The stories we hear from time to time about people becoming self made and self driven miraculous successes always fascinate and inspire me. But when I think about those stories and dig a little deeper in to them I can almost always find where some relational value in every persons life contributed to that success. Really when we think about it none of us are “self made” successes because any amount of success we’ve had in our life has to involve someone else in some way. Many many examples are coming to mind right now, but I’ll just share a few of my own.
- I love sports. When I was young I played sports – constantly. I practiced hard, really hard. I sweated. I bled. When others were in bed sleeping I was inflicting pain on my body so that I would be a better athlete. I was recognized for success as an athlete.
- I love music. When I was young I played trumpet – constantly. I practiced really hard. I studied music and repeated challenging pieces over and over. When others were sleeping I was in early morning band class improving my skill. I was recognized for success as a musician.
- I love learning. I did decent in both high school and college as a student athlete and musician. But when I look back on it I just love learning things I find interesting and fun if only for a season. I studied, a lot, in the wee hours of the night. I was recognized for success as a student.
- I’m analytical. My first job after college was an engineering-level job that grew from finding problems and improving them to running most of the daily production decisions from raw material to customer delivery of the supply chain. I worked hard long hours, dealing with people who didn’t always like me because of my position and decisions I had to make. I was recognized for success as an employee.
- I’m relational. My second career job has been in sales because I like getting to know new people and I like helping people. I knew nothing about the printing industry so I worked long hours and traveled all week long in the beginning. Some years have been better than others, but generally speaking I’ve had a great deal of success in sales and serving my customers.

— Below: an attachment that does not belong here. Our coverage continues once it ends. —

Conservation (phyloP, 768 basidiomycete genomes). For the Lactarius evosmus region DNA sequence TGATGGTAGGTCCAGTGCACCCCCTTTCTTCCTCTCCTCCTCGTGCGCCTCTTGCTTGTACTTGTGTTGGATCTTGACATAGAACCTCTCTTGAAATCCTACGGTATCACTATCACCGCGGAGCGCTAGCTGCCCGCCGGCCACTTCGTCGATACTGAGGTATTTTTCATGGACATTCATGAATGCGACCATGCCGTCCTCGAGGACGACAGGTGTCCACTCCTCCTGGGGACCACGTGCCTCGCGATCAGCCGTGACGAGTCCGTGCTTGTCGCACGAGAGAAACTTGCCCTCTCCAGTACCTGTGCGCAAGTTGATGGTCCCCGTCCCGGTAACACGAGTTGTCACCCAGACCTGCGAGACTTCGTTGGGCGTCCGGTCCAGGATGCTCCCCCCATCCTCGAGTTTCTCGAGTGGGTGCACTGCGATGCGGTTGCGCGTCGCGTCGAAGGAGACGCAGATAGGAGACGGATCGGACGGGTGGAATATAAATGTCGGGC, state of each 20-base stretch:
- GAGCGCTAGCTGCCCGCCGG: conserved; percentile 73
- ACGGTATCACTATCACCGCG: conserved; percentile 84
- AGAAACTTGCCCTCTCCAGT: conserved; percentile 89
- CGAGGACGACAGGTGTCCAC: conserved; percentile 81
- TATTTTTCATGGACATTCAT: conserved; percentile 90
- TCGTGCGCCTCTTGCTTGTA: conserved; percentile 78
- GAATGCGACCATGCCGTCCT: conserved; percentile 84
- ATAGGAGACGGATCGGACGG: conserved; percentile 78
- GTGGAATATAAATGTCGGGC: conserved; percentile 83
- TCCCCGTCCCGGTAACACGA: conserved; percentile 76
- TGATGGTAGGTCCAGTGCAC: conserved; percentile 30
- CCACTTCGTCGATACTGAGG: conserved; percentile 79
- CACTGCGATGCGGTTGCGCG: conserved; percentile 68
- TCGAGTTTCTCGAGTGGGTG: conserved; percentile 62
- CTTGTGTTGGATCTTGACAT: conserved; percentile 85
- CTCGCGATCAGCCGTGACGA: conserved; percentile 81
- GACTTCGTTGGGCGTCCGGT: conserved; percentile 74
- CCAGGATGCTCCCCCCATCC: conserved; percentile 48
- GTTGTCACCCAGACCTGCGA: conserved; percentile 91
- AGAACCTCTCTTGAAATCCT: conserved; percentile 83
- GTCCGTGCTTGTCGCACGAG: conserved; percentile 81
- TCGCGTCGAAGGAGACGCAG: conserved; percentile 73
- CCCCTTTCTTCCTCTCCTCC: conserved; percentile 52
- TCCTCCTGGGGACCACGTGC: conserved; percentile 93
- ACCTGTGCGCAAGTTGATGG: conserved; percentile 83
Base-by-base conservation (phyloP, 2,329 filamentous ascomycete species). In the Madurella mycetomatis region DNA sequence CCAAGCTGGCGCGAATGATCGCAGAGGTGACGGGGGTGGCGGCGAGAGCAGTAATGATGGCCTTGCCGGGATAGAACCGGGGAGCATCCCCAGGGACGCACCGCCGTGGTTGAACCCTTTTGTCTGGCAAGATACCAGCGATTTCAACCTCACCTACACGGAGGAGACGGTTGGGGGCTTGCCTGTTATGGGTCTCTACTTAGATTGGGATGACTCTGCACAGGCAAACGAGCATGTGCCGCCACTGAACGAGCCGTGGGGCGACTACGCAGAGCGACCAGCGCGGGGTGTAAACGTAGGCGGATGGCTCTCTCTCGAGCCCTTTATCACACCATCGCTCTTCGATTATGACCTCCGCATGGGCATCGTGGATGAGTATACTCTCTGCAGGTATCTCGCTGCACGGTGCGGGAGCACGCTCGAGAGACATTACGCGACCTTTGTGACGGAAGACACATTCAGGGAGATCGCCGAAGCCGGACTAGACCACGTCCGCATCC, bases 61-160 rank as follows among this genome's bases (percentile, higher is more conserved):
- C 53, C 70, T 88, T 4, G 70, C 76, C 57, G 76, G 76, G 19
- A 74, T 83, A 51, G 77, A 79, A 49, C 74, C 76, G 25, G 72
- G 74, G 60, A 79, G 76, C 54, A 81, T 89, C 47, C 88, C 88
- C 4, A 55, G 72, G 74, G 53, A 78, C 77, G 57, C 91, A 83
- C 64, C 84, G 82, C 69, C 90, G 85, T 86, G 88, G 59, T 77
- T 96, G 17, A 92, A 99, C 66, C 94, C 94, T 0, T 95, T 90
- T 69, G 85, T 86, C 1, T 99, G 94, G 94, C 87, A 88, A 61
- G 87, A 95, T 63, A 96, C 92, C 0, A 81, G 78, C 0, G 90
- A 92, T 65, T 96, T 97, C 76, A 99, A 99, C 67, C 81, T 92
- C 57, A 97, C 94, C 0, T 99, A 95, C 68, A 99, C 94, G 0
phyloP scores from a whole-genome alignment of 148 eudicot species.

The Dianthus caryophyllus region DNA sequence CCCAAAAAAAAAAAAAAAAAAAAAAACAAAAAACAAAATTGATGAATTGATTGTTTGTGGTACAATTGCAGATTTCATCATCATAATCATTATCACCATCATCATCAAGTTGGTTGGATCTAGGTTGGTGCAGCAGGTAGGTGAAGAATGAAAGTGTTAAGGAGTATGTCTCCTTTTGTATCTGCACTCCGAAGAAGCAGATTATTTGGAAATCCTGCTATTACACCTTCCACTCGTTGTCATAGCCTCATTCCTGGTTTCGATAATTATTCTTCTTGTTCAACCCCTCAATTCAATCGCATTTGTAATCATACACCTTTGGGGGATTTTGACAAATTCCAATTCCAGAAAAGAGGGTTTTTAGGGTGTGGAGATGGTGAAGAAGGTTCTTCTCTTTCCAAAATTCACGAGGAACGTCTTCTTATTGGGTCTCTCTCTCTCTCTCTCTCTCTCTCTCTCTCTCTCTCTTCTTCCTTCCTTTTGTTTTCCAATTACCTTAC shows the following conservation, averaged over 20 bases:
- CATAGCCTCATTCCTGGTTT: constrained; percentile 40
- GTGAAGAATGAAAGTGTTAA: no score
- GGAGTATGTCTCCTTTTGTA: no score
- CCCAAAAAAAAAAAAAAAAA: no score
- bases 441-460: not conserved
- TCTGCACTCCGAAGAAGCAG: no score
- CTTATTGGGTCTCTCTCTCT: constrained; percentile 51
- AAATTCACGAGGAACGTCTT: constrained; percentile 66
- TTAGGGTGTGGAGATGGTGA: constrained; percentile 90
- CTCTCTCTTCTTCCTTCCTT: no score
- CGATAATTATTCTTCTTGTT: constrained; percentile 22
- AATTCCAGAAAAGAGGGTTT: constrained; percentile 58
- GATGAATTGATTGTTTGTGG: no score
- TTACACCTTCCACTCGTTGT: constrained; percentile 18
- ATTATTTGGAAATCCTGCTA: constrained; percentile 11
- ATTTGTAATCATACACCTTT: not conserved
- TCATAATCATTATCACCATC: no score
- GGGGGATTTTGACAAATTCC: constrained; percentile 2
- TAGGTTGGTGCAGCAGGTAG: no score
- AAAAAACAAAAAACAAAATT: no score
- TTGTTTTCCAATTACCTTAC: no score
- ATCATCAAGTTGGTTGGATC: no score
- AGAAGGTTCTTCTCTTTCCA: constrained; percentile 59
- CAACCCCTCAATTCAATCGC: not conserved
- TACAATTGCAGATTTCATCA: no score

- I love ministry. When I was younger you couldn’t have paid me to say that because of all the heartache I experienced as a preachers kid, but now that I’m older I really do love ministry. The greatest ministry work I’ve ever gotten to do is financial coaching at my church as well as teaching and speaking for I Was Broke. Now I’m Not. at other churches. The more I do it the better I get and I’m still learning and growing. I see people making life changing choices that indicate success, but I can’t even say this is my success because it’s God’s success and I’m just honored to be part of it.
I could go on and on – how about these most important ones…
- I’m a husband and father. So far it has been 12 years of learning, growing, and some of the most confusing and difficult work a man will ever do – building a thriving marriage. Raising kids is the biggest impact anyone can have on the future for generations to come, and it’s one of the hardest things anyone will ever do. It’s worth every heartache, frustration, and sacrifice to work at having a good marriage and raising kids. I don’t believe we can ever “arrive” at some level of relationship success but I can confidently say that I consider the progress of my marriage a success, and my kids are at least still alive.
Do you see all the I’s that start all those paragraphs? I could take all the credit for everything good in my life. Even if I know in my heart that I could never have accomplished anything on my own, I could always talk like all that’s great about my life is all because of me and all about me. It would be incredibly self righteous, self centered, and repulsive of me if all anyone ever heard from me is “I’ve done this and I’ve done that and I’m so awesome”. That’s why I want to remind myself and everyone who reads this to be thankful for the relationships in your life that have helped you have any amount of success there is in your life.
My parents invested countless amounts of time and money in me playing sports and music. They believed in my ability and invested heavily to see me thrive in those things. My bosses put money on the line to pay me with nothing more than an informed belief that I would perform what they were paying me to do. My friends in ministry have entrusted me to not blow up their ministry by failing morally and hindering the belief of people we’re trying to impact. My wife said yes when she thought she knew what she was getting in to. She has continued to say yes as we’ve grown through many trials and experienced much joy. My kids still love me despite all my imperfections and they can’t even begin to understand how much they help me learn about myself and grow.
So I want to encourage you to do what I’m doing right now. I’m taking a moment to thank everyone in my life who has believed in me, invested in me, and stuck with me. I’m not thanking them for making me so awesome or for their part in my success. It’s easy to do that and it still feeds self, so I’m choosing a little different approach. I’m congratulating everyone for their success and thanking them for being a success. They’ll know it impacted me without me talking about myself.
If you’re reading this I’d like to start with you. I don’t know you all personally but I want to congratulate you for your success and thank you for being successful at everything you do. You Rock!